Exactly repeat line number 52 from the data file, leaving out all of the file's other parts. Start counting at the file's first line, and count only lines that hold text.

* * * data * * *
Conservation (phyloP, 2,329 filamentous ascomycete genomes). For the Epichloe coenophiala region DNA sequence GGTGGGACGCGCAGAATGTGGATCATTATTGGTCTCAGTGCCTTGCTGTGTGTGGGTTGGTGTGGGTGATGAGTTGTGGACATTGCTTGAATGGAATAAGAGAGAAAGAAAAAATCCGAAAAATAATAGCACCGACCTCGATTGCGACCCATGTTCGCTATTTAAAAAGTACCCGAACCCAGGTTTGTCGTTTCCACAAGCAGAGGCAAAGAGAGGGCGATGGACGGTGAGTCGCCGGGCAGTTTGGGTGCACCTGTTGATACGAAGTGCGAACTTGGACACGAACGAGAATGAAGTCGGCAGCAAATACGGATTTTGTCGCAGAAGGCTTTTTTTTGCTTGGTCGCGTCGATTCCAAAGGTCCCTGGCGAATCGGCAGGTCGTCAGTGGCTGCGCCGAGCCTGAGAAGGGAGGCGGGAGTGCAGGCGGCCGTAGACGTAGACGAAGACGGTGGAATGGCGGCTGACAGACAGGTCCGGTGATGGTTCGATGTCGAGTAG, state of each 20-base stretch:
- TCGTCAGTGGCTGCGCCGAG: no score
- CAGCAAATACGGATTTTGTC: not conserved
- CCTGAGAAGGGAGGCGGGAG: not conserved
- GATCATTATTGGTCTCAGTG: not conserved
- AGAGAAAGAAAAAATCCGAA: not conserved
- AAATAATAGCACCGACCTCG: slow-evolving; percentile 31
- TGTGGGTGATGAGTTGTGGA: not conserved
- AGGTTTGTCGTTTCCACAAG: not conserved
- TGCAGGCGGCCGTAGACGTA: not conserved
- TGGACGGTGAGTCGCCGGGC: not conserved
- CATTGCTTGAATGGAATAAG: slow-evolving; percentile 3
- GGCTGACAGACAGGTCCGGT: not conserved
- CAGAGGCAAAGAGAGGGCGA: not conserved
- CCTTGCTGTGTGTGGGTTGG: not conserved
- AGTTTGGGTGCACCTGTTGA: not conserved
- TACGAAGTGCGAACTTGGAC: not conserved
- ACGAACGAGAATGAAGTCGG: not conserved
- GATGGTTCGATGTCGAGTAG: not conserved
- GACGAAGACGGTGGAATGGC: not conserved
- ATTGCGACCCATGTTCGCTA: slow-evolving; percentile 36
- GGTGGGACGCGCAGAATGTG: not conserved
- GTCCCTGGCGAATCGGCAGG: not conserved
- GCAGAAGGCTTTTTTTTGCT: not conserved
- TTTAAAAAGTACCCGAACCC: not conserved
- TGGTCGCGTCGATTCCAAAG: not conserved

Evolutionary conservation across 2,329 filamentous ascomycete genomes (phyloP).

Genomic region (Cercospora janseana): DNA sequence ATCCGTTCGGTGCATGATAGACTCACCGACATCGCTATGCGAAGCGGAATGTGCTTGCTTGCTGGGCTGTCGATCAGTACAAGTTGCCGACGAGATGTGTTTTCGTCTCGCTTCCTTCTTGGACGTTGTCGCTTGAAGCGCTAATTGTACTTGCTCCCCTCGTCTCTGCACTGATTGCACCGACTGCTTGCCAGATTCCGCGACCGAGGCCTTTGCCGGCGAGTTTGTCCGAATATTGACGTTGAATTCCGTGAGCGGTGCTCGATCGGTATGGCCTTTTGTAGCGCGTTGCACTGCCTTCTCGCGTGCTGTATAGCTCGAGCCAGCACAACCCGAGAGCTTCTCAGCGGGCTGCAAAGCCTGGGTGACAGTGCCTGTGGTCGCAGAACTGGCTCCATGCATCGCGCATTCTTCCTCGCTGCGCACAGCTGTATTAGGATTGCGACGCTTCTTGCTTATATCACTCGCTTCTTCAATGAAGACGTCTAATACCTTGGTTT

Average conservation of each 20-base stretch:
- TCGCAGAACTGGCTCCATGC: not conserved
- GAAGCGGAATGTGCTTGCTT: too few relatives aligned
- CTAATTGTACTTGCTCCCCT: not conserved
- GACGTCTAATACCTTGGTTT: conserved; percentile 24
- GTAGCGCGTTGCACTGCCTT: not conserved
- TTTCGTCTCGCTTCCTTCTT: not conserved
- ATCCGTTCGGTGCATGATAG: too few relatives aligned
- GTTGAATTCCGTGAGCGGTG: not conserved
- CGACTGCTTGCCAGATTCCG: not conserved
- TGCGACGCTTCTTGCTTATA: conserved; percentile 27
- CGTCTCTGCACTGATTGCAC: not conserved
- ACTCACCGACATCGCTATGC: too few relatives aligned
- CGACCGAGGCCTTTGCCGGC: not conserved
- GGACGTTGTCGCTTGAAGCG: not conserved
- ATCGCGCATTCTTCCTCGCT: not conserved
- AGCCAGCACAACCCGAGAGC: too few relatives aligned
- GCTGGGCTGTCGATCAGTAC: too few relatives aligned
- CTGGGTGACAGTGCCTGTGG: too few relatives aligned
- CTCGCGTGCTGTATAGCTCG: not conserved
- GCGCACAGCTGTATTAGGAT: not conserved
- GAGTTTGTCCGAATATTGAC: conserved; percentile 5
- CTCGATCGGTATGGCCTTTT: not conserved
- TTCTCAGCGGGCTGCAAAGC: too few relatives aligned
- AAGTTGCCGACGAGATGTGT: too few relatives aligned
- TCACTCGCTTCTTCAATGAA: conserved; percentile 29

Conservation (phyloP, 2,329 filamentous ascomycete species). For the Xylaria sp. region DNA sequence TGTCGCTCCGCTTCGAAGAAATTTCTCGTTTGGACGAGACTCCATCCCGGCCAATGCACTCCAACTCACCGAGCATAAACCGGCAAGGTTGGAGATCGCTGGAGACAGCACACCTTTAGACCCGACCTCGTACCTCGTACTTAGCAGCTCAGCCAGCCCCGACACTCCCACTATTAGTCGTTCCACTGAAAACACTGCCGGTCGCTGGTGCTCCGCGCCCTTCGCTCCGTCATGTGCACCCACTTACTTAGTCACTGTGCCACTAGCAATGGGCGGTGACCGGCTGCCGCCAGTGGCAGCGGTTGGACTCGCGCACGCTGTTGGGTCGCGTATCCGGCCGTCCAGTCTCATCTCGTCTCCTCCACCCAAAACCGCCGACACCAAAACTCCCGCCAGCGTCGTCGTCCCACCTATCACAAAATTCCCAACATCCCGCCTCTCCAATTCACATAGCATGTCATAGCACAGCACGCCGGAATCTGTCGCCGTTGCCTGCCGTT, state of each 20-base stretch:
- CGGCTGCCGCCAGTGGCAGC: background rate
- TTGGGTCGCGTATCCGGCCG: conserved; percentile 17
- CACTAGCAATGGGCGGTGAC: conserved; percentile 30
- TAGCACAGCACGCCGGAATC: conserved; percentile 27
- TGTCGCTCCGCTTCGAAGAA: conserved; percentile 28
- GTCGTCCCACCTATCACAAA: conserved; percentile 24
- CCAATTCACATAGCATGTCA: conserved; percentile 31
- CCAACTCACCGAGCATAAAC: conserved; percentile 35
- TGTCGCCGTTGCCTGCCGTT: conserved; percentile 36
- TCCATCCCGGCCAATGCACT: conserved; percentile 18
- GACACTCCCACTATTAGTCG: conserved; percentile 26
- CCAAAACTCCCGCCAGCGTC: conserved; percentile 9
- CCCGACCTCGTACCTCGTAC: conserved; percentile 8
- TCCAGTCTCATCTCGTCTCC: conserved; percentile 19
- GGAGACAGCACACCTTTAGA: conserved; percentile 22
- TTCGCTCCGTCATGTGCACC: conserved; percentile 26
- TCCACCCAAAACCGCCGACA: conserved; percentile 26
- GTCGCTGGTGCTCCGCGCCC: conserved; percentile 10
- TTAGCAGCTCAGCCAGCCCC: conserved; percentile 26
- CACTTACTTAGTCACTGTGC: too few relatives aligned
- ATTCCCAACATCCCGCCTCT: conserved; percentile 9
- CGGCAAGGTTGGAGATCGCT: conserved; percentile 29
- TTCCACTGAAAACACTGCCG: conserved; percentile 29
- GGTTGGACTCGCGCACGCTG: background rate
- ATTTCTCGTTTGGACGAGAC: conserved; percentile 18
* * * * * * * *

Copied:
- TTCTCAGCGGGCTGCAAAGC: too few relatives aligned